Los Angeles is a multicultural city that is divided into various ethnic neighborhoods. Crash illustrates the union of all these cultures over a period of two days. From local thugs to law enforcement officers, from drug addicts to political figures, Crash brings individuals of varying backgrounds together in a film which represents the attitudes that many people share, particularly those attitudes of racism, whether they are overtly expressed or subconsciously so. However, despite the film's major theme of racism, there is a greater theme that is more subtle: the state of power and control that characters have when a firearm is present. Although the film is overtly about racism, several main characters either use a gun or are directly affected by another character's use of a gun, which demonstrates the film's true premise.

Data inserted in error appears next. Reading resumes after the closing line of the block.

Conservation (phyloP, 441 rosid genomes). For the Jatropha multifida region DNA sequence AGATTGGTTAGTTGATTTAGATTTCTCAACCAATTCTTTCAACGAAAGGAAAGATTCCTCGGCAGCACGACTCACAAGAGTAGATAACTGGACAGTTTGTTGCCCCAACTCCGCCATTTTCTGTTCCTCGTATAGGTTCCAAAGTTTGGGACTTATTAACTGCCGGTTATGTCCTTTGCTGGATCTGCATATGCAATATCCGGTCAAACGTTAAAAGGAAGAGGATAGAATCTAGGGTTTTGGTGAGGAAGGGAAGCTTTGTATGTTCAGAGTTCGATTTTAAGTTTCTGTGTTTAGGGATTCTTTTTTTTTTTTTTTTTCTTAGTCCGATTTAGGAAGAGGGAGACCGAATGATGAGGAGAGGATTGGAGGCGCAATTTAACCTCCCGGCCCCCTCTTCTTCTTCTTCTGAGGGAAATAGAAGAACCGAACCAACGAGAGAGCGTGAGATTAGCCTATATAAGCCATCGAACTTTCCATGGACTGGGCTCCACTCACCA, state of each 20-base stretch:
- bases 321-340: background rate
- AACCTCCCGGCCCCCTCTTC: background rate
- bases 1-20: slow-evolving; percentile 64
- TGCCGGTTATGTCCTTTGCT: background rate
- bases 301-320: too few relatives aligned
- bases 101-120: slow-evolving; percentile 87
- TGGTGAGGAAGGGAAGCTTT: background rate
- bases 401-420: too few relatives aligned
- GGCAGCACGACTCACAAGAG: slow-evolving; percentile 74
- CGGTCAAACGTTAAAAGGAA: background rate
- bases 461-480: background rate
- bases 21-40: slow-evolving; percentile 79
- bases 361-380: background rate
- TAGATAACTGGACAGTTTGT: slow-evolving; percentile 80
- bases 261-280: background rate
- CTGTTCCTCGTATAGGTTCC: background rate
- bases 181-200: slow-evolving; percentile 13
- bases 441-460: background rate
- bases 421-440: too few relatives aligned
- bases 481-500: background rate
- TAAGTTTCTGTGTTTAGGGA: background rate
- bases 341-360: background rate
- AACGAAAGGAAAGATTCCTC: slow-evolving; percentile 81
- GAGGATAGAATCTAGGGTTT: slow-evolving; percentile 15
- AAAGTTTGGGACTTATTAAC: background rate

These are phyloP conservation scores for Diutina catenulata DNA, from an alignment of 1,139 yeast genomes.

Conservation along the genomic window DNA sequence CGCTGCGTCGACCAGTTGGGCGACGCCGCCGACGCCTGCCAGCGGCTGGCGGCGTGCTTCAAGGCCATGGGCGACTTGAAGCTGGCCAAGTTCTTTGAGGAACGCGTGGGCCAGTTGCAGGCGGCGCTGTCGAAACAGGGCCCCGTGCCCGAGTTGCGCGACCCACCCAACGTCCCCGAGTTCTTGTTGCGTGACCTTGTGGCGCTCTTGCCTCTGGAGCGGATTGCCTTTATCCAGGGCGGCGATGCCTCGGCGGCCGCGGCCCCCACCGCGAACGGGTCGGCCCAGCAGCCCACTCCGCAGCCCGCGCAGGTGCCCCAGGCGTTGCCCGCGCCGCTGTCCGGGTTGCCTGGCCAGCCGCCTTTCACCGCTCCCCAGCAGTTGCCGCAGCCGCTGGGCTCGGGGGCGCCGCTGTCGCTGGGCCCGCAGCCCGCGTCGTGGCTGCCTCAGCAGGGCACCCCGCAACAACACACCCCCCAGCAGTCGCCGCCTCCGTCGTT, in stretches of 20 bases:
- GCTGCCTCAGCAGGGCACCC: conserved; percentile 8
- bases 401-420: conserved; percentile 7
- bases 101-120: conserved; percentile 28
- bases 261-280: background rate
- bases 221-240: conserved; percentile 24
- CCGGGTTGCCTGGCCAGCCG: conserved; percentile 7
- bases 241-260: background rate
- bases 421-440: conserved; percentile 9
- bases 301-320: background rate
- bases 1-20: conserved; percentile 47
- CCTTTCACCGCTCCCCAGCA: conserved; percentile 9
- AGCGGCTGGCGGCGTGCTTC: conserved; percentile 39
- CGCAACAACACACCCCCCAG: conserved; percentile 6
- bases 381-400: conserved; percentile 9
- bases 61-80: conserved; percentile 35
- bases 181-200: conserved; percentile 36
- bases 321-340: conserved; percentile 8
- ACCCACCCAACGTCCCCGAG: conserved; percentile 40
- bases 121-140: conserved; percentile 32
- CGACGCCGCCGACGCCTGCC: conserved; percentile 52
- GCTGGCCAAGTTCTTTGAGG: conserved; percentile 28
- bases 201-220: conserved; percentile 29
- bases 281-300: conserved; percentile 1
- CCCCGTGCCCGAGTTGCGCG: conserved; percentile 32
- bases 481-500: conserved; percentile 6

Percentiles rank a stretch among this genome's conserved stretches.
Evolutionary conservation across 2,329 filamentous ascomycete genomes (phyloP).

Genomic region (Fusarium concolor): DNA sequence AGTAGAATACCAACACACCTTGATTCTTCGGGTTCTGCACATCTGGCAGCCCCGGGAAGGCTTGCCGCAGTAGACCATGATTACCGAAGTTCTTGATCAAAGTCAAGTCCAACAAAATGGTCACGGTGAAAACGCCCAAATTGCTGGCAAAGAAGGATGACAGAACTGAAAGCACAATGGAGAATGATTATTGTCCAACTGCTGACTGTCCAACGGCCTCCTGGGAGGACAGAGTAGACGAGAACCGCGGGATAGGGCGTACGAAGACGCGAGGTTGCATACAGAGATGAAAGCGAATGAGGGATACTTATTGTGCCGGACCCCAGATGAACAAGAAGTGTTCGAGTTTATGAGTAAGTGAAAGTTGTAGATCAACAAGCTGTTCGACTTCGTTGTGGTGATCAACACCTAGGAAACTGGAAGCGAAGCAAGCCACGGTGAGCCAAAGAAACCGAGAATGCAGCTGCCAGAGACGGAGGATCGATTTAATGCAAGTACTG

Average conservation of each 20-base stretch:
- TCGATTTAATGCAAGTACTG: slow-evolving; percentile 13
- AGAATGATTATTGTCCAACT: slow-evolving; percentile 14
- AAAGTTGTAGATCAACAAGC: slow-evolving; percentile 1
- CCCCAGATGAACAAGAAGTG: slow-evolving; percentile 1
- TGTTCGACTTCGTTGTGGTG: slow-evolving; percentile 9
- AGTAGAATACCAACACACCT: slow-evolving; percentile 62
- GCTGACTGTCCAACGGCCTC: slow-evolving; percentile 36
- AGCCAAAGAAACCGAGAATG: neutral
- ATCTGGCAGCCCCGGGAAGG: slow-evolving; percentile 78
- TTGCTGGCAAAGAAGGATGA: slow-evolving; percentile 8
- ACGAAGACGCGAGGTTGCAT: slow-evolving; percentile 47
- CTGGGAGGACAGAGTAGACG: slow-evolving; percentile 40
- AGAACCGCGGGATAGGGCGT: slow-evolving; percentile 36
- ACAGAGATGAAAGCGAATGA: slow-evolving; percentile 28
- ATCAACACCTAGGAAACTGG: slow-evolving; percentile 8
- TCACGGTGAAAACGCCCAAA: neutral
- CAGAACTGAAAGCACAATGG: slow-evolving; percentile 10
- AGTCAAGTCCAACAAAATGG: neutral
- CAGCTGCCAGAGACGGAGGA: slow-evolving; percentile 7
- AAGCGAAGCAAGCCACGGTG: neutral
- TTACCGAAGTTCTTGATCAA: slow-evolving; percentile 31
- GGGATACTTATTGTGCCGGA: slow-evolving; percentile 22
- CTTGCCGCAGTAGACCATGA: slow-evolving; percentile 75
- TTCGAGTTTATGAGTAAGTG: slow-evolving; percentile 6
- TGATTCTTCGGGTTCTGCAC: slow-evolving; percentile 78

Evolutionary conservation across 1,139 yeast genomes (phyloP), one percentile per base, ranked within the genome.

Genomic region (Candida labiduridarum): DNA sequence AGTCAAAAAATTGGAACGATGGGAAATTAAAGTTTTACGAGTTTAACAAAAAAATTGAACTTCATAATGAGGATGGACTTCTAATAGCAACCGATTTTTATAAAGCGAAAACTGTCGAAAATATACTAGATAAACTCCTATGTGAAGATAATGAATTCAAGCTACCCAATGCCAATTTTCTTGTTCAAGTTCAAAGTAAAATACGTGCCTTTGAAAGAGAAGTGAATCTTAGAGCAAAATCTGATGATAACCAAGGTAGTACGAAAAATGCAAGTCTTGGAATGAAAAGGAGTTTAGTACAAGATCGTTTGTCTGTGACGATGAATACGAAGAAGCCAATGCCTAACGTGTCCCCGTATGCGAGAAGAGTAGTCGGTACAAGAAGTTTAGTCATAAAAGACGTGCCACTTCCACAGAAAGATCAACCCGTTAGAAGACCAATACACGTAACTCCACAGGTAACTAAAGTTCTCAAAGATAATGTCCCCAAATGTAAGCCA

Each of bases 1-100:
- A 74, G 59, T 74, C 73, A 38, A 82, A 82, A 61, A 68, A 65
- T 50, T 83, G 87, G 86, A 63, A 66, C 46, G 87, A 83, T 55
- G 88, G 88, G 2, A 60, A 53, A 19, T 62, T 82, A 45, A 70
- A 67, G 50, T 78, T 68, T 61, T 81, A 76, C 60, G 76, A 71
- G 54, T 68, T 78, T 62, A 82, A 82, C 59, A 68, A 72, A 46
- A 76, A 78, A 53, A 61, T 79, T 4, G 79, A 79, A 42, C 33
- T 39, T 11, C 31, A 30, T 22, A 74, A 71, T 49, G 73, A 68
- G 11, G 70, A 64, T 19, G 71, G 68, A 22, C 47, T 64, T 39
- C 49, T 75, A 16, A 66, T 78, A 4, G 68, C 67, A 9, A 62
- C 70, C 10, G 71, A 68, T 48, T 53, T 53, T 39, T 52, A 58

"It's the sense of touch, in any real city you walk, you know, you brush pass, people bump into you, in L.A nobody touches you, we are always behind this metalling glass, I think we miss that touch so much that we crash into each other just so we can feel something," said detective Graham Waters as he reminisces about life. Racism is a very noticeable belief that various people around the world share. There are various types of racism, racism can be in forms of supremacy, hate and even genocide. Racism is shaped by sociology, specifically in relation to social problems. Racism can either be direct or indirect. Direct racism can be seen in incidents of racial abuse, harassment and discrimination. Racism is also manifested indirectly, in the form of prejudiced attitudes, lack of recognition of cultural diversity and culturally biased practices. In the film "Crash" directed by Paul Haggis, the idea of direct and indirect racism is presented. The lives of several multicultural people from Los Angeles California interlace with the central idea of racism.